Reinhard Ploss has been the chief executive officer of Infineon since 2012. The German firm makes semi-conductors and other components for the IT sector.
In his office at the Infineon headquarters in Neubiberg near Munich, his smartphone suddenly rings and Mr. Ploss jumps up to get it. Only two people would call that number, he says: His wife or his model aircraft dealer. It’s the latter. The 59-year-old is an enthusiastic pilot of miniature helicopters, but today the interview takes priority and he quickly gets down to business.
Handelsblatt: Mr. Ploss, everyone is talking about the “Internet of Things,” the idea of placing computer chips in almost anything – from fridges to cows – to hook them up to the web. At the National IT Summit in Hamburg this week you plan to demonstrate to the German chancellor in just three minutes how data needs to be protected in this environment. It’s an ambitious undertaking, don’t you think?
Mr. Ploss: Three minutes is enough to get the key message across.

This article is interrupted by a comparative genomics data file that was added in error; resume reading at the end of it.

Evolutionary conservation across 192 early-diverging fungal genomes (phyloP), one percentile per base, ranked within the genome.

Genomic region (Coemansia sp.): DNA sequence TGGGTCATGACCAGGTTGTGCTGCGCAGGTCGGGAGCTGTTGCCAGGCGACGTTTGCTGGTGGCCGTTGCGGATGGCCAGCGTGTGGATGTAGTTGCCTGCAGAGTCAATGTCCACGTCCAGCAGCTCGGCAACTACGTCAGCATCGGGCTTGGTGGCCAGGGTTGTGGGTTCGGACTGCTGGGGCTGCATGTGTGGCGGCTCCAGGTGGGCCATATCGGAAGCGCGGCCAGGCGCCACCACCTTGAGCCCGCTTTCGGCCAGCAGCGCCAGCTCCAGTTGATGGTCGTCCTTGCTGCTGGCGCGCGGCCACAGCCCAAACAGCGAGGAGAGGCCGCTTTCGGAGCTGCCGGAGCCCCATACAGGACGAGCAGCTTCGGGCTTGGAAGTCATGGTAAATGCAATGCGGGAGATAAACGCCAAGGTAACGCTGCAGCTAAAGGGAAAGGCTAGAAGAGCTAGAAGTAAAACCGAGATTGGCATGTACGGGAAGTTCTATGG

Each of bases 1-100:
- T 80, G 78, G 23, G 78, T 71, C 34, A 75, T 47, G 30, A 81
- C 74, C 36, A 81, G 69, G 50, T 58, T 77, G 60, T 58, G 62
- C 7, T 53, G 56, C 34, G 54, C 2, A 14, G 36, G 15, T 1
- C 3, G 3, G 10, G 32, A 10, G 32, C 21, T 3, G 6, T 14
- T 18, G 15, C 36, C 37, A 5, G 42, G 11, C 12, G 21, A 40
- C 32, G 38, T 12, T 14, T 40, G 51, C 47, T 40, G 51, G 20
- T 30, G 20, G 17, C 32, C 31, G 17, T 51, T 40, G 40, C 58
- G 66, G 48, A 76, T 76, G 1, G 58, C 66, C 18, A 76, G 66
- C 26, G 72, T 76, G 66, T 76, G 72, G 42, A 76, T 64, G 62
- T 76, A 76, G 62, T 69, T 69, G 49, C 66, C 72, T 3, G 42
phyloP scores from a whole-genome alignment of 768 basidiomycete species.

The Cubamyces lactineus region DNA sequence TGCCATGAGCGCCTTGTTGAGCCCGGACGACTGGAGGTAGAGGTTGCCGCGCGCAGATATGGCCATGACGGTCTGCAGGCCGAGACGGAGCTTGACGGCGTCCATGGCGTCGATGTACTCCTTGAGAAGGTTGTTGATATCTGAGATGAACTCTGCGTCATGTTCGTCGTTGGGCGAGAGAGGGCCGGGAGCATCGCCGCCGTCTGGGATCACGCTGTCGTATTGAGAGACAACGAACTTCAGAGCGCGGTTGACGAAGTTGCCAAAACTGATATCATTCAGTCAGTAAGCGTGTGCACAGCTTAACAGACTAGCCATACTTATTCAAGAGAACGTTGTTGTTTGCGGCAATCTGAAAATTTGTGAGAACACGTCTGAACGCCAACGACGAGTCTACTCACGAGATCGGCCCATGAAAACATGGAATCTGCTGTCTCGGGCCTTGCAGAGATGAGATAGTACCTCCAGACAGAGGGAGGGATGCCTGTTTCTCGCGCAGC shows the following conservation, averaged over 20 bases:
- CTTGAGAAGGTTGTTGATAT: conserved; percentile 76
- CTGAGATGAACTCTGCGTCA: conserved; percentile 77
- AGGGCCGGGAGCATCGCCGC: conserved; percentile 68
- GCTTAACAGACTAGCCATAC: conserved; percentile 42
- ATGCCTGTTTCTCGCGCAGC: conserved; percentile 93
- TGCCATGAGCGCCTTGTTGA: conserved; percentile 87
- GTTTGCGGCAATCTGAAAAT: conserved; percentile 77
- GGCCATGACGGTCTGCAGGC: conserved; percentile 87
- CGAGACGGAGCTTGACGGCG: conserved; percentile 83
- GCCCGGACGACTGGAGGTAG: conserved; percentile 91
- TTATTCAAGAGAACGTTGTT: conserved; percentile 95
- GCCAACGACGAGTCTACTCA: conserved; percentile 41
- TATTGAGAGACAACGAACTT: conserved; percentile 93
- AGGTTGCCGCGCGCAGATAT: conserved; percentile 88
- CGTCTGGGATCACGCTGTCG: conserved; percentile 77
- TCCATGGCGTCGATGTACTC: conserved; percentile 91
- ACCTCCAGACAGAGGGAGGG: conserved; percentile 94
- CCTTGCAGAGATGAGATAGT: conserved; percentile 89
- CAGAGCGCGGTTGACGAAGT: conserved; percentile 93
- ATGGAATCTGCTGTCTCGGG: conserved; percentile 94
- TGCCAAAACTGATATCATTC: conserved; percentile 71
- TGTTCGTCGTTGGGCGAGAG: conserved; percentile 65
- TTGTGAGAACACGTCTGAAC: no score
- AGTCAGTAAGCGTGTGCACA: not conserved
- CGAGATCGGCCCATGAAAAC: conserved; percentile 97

And what is that?
Our exhibit shows how we communicate securely in an uncertain environment. The message I want to give the chancellor is that we have a great opportunity and the technical means to build a system in Germany with which, for example, human beings or machines can reliably identify each other in the digital network.
It sounds like science fiction.
No, we’re talking about the present. IT security is the prerequisite for important future issues that are being addressed today. Take, for example, the need to protect identity, business secrets and critical infrastructure such as energy supply against infiltration by hackers. That’s why it’s so important that senders and receivers of information can identify themselves. I’m talking about a sort of identity passport on the Internet.